Miss Migraine: Migraine jargon

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The Adventures of Miss Migraine is an ongoing column about my life with chronic migraine. A version of this post appeared first on August 2, 2012, on my blog of the same name.

I
If you have migraines, they call you a “migraineur.” It rhymes with “entrepreneur,” but it’s not in the dictionary. I think it’s an ugly word, that it implies you create migraines or that you organize or manage migraines, usually with considerable risk. Migraines might come with considerable risks: pain, nausea, dizziness, weakness, blurred vision, more pain, depression, anger at circumstances, irritation at loved ones for incessant (but well meaning) “how are yous,” still more pain, inability to function on an adult level, etc., but so far the ability to organize or manage them has escaped me.

I know that’s not how the roots of the words really work. The roots of “entrepreneur” mean “someone with enterprise,” and the roots of “migraineur” just mean “someone with migraine.” I guess that’s me, but I don’t want to be called that. I don’t want to be that.

And, I already have a name.

This isn’t the place I wanted to inhabit. (Photo of the porch roof and street outside an abandoned house about to be torn down on Negley Avenue in Pittsburgh, PA, 12/1/2008. By Kelly Lynn Thomas)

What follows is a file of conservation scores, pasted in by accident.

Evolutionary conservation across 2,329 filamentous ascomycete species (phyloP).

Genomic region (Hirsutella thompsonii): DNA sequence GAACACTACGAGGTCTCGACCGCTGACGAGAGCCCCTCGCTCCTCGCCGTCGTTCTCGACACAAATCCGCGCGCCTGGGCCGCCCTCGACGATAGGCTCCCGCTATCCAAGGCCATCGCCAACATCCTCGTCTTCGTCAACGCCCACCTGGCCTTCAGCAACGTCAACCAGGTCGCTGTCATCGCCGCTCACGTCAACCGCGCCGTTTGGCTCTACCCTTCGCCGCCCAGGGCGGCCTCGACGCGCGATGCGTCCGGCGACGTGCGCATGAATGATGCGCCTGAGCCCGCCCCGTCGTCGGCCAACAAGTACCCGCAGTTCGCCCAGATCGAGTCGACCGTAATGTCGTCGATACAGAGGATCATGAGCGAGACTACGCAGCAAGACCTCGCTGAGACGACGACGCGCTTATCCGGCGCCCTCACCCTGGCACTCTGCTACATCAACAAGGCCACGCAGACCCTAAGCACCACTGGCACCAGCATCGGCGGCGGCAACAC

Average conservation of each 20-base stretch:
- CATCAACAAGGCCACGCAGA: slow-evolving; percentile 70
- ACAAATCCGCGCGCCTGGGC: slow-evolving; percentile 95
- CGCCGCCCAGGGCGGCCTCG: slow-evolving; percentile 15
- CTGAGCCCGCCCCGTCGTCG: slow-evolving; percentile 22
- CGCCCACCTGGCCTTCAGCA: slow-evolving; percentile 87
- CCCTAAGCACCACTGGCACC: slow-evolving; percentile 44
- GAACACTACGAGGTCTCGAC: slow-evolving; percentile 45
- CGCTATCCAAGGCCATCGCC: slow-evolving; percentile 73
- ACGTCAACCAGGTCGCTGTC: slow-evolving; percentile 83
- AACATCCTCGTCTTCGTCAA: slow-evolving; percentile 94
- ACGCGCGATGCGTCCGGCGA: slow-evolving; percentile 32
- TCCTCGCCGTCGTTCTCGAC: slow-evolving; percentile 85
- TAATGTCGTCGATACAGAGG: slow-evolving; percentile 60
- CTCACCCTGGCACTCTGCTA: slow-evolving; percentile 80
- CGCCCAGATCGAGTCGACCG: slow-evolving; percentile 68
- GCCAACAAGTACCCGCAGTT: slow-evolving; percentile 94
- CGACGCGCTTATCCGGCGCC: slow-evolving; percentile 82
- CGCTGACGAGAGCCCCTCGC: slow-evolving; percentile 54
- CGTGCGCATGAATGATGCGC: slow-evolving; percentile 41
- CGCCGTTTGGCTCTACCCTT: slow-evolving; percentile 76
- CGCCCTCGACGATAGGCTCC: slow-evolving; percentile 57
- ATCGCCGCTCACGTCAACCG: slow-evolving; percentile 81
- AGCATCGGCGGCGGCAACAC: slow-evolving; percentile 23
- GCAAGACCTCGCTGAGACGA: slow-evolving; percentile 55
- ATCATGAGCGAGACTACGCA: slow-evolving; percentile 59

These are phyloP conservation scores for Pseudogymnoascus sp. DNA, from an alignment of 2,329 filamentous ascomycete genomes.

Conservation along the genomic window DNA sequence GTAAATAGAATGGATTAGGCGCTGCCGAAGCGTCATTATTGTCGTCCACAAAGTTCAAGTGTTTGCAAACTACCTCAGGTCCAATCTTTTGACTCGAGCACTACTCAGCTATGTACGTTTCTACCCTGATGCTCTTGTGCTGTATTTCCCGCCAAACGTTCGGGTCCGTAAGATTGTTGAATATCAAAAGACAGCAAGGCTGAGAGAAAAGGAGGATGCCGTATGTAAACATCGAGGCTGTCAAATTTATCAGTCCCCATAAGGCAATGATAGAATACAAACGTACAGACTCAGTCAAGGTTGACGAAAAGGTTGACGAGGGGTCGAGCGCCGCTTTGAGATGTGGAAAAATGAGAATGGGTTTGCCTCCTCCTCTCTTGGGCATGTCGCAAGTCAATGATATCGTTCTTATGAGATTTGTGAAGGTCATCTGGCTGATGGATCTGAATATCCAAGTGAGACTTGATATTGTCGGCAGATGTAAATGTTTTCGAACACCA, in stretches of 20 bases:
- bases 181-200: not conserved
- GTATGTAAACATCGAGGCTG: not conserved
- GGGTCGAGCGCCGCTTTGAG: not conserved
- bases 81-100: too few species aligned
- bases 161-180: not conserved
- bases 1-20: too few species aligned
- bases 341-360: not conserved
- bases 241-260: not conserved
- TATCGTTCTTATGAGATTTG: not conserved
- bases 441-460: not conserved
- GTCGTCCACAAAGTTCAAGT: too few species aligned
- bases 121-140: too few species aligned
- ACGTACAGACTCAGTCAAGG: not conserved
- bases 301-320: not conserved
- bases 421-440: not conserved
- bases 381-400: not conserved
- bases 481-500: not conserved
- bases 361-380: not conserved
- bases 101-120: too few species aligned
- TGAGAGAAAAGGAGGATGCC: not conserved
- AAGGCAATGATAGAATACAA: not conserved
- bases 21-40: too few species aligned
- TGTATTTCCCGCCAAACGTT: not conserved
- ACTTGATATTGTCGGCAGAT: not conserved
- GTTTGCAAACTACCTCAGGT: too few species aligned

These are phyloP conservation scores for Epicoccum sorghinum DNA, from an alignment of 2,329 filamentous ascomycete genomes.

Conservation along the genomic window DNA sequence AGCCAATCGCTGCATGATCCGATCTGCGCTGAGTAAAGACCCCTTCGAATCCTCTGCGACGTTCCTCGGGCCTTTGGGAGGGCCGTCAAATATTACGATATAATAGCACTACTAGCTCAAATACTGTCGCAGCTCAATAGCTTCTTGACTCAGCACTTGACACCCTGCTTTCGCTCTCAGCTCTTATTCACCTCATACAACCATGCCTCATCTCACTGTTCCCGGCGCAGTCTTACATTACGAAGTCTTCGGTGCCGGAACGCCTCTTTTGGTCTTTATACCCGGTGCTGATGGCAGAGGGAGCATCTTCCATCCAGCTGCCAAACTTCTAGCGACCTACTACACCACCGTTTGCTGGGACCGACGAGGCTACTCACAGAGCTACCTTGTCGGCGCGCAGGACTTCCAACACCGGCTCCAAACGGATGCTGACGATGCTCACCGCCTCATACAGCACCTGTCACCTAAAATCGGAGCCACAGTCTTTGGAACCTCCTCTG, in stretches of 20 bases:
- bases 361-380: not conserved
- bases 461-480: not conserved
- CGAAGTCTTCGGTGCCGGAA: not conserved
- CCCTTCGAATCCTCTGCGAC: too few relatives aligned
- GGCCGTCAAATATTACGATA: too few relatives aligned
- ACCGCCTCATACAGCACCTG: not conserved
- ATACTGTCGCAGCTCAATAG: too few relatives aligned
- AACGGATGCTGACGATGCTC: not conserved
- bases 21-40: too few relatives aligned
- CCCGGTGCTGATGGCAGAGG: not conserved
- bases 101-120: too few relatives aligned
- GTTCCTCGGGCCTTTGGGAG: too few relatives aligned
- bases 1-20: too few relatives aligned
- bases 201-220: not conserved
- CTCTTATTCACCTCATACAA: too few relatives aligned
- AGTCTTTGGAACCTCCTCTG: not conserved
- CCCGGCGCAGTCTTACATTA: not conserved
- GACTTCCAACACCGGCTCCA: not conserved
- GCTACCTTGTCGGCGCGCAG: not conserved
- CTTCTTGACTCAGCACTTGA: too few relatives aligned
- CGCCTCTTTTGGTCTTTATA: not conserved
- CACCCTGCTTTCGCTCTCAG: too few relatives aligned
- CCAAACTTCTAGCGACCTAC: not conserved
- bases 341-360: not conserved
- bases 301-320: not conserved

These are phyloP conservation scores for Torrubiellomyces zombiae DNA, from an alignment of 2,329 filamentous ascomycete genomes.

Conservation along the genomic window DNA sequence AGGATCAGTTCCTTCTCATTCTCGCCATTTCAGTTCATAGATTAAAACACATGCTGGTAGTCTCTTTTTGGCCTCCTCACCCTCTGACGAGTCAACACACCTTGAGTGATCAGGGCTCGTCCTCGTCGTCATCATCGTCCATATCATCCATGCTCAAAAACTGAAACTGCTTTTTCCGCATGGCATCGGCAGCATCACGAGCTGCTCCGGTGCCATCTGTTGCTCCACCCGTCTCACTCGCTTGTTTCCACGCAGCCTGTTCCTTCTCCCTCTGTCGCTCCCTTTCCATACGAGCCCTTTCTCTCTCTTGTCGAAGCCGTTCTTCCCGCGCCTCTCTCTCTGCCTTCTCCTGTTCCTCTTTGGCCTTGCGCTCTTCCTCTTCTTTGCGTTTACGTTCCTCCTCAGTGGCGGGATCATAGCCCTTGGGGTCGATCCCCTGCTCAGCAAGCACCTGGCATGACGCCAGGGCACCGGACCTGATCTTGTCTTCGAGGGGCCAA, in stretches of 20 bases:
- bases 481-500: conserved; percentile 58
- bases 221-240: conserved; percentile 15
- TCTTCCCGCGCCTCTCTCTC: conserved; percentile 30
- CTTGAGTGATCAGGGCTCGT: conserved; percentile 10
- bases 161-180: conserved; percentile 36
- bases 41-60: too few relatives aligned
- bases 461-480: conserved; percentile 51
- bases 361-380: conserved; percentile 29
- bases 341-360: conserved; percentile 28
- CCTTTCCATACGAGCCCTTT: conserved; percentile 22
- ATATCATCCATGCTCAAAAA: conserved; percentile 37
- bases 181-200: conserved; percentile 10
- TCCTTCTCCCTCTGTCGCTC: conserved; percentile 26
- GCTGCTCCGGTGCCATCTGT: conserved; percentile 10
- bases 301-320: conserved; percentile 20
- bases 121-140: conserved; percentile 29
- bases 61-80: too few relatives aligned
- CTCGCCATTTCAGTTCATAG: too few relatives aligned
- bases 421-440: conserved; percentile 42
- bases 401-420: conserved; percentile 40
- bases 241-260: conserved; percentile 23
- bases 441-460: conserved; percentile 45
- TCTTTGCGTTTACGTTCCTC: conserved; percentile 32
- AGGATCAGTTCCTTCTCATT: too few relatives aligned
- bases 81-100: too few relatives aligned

II
They always tell you to avoid your “triggers.” What “triggers” your migraines? they ask. I hate that word, too. It implies a beginning to the pain. A beginning implies an end. But for me there is neither, just an endless line, or a circle, or a constant in an equation that always works out to the same number.

So I tell them everything. Everything triggers my migraines. When they look at me skeptically, I run through the list: weather, too much caffeine, not enough caffeine, chocolate, cheese, nuts, not eating enough, stress, not enough sleep, too much sleep, loud noises, bright lights, strong smells. Then they usually ask me if I need glasses.

III
Treatments: There are endless migraine treatments. Medications, vitamin supplements, diets, sleep behavior changes, occipital nerve stimulation, acupuncture, chiropractors, reiki, biofeedback. There is always a new one, and it is always a miracle for some random person on the internet.

The number of these things is exhausting. I read somewhere that it would take 25 years to try every single migraine medication available. I’m 25 now. Maybe if I had started when I was a baby, I could have found the right drug already.

How do you feel about migraine jargon/terms? Does it comfort you or irritate you?

Jazz! Poetry! Jazz Poetry 2015!

Instead of my normal #FridayReads post, I thought I’d do a run-down of one of my favorite annual Pittsburgh events: City of Asylum Pittsburgh’s Jazz Poetry Concert.

This is a concert that gathers some of the top jazz musicians and top poets and writers from around the world and brings them together for a unique collaboration.

I always, always, always come away from this event with a new favorite band or musician and writers that I can no longer live without.

The Vijay Iyer Trio played this year, and let me tell you, I am smitten. Head over heels falling in love.

Here’s why:

I know, right?